Assessing cardiac stiffness using ultrasound shear wave elastography.
Shear wave elastography offers a new dimension to echocardiography: it measures myocardial stiffness. Therefore, it could provide additional insights into the pathophysiology of cardiac diseases affecting myocardial stiffness and potentially improve diagnosis or guide patient treatment. The technique detects fast mechanical waves on the heart wall with high frame rate echography, and converts their propagation speed into a stiffness value. A proper interpretation of shear wave data is required as the shear wave interacts with the intrinsic, yet dynamically changing geometrical and material characteristics of the heart under pressure. This dramatically alters the wave physics of the propagating wave, demanding adapted processing methods compared to other shear wave elastography applications as breast tumor and liver stiffness staging. Furthermore, several advanced analysis methods have been proposed to extract supplementary material features such as viscosity and anisotropy, potentially offering additional diagnostic value. This review explains the general mechanical concepts underlying cardiac shear wave elastography and provides an overview of the preclinical and clinical studies within the field. We also identify the mechanical and technical challenges ahead to make shear wave elastography a valuable tool for clinical practice.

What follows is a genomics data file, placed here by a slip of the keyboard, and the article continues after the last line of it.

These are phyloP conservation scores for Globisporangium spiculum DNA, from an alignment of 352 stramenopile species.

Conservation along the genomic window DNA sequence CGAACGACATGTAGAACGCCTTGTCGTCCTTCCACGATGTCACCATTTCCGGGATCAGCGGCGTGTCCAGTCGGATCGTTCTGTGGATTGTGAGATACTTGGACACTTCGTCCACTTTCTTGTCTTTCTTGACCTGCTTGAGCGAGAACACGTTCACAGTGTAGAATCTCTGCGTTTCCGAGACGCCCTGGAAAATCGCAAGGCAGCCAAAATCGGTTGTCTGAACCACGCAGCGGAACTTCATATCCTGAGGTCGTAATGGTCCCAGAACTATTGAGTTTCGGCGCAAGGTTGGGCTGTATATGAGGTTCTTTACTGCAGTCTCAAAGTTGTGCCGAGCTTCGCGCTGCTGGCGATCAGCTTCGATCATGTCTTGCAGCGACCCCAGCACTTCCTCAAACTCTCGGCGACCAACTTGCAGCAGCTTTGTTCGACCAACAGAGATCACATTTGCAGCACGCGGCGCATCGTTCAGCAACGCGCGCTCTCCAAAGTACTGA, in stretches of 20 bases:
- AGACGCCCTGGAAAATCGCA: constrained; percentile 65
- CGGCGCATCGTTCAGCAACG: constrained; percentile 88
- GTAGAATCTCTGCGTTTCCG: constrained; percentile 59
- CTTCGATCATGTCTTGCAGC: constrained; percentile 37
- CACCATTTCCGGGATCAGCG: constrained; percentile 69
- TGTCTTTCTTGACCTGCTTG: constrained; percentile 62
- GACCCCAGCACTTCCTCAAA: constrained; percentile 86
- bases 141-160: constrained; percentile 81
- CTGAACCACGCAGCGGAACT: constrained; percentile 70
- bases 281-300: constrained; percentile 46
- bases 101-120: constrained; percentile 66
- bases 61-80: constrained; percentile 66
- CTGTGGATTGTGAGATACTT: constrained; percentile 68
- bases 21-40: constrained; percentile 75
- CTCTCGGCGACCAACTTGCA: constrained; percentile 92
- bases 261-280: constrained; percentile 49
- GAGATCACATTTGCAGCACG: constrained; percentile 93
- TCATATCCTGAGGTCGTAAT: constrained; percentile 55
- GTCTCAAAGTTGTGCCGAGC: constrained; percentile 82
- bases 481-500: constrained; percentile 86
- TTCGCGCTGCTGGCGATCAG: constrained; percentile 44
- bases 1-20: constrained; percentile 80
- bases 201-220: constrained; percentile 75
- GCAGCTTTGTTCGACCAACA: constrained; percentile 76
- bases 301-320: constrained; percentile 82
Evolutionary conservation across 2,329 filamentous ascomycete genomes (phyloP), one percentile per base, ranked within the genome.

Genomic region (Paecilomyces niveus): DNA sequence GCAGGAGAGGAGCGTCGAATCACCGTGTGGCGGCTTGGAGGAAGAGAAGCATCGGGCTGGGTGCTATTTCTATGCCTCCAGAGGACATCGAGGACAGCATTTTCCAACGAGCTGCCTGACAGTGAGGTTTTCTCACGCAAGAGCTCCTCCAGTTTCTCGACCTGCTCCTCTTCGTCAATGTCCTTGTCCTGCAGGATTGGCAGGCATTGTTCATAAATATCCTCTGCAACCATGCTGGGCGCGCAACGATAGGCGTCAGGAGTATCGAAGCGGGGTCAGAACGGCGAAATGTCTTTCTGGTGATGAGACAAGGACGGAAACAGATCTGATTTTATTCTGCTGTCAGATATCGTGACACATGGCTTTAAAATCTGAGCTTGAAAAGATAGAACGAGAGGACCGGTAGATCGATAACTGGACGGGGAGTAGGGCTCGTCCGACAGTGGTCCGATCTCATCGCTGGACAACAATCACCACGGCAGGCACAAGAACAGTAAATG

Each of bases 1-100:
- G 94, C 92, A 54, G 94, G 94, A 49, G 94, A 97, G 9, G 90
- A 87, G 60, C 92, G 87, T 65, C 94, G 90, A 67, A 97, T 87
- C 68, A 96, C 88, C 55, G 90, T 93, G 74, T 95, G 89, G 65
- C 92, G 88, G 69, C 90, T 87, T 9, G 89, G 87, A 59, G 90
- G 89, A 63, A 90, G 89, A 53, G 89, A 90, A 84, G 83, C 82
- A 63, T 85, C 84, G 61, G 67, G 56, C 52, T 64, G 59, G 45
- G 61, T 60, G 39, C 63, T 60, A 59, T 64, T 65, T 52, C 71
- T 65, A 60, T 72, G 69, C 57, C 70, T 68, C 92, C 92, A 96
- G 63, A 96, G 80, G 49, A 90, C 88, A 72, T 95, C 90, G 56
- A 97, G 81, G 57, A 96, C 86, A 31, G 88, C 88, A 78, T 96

Caenen, A; Pernot, M; Nightingale, KR; Voigt, J-U; Vos, HJ; Segers, P; D'hooge, J
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